As we discussed in Part 1 of this post, there are three categories of NetScaler customizations:
1) Customizations that do not require any rewrite policies/actions (“policies”) or source code modifications (“modifications”),
2) Customizations that can be accomplished using either policies or modification, and
3) Customizations that will most probably need modification of the source code.
In Part 1, we focused on the Default, Green Bubble, and X1 (the "original") themes. In part 2, we will discuss the newest theme - Receiver for Web UI (RfWebUI), which uses a completely new mechanism.
While the logon page looks like the X1 theme:
... if you will be using the RfWebUI theme, you can forget pretty much everything you've learned about customizing the NetScaler logon page.
Let's begin with the location of the logon page. When using the original themes, the logon page (index.html) was served from the /netscaler/ns_gui/vpn/ directory. With the RfWebUI theme, the file is now served from /var/netscaler/logon/LogonPoint/. The good news is that since the page is now in the /var partition, any modifications to the page (or copies of the logon page) are automatically persisted across a reboot. No longer do you need to add lines to rc.netscaler to copy modified files into the flash partition.
The next major change is how you modify text. The portal wizard allows you to easily make changes to commonly updated text. Let's say you wanted to change the labels on the logon screen. After clicking OK at the bottom of the wizard, you will then be prompted for the language you wish to use:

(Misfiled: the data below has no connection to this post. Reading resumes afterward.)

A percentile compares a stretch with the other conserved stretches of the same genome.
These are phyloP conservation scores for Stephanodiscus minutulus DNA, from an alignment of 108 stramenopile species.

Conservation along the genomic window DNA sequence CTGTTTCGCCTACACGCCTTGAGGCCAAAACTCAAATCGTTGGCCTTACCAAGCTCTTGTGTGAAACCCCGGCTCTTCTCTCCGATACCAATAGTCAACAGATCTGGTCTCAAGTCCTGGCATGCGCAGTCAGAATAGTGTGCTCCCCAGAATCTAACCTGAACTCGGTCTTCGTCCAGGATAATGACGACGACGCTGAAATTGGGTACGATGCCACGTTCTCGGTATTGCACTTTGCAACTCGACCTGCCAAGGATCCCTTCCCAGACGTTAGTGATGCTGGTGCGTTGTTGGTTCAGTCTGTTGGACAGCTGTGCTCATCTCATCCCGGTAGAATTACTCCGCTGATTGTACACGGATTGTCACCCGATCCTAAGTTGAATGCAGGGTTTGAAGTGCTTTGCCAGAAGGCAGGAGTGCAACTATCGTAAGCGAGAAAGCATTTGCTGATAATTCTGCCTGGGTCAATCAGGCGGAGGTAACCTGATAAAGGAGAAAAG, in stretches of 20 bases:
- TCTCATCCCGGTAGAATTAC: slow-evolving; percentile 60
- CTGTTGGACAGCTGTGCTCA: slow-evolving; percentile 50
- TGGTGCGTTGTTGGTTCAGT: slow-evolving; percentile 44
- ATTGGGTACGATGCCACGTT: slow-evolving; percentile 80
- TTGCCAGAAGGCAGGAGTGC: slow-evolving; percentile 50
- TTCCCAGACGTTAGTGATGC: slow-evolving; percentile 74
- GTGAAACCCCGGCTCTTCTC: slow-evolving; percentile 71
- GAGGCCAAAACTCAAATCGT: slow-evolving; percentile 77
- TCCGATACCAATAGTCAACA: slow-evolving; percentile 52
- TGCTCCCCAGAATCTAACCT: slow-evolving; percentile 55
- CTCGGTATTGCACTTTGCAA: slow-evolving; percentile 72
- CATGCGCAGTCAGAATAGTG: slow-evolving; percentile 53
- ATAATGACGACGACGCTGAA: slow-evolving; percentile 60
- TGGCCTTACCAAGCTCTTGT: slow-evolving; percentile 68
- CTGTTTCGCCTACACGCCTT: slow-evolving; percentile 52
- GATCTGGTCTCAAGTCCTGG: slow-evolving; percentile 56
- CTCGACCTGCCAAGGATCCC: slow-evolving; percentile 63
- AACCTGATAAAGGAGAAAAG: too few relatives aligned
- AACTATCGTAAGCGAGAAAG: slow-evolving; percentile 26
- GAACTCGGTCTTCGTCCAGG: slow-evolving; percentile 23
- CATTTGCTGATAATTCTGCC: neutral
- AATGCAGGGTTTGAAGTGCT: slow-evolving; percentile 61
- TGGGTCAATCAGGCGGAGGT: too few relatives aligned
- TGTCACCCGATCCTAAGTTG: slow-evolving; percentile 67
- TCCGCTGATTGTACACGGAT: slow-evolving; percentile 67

After clicking OK, you will see the pages you can modify on the right-hand side of the page.
Click Login Page. You are presented with the default labels for the page:
Let's modify them as follows:
Finally, click Done. Now, let's refresh the page (you may need to clear your cache).
If you've had experience customizing the original NetScaler themes, at this point you are probably thinking "Tell me something that I don't already know ... this is no different than modifying any of the other themes"! Not quite ... The portal wizard functions differently depending on which theme has been chosen. For the original themes, the portal wizard would modify the values in the appropriate XML file in the resources directory (e.g. /var/netscaler/logon/themes/<theme>/resources/en.xml). The keys affected are located under the Partition ID of Logon. Now, what if you wished to modify the text of the logon button above, which you can't do from the portal wizard? No problem. In the same file, as few lines down, we find:
Simply change it to:
... and then save the file.
Try that with a theme based on RfWebUI and you will find that it doesn't work. In fact, if you look at the en.xml file in the resources directory of a theme based on RfWebUI, you will notice that the portal wizard did *not* modify ANY of the keys in that file. What gives??
For RfWebUI-based themes, those text changes are written to /var/netscaler/logon/themes/<theme>/strings.<language code>.json:
The portal wizard writes all the values on a single line. I would suggest placing each override on a separate line for readability and maintainability. Also note that this "key":"value" format differs from the XML format of the other themes.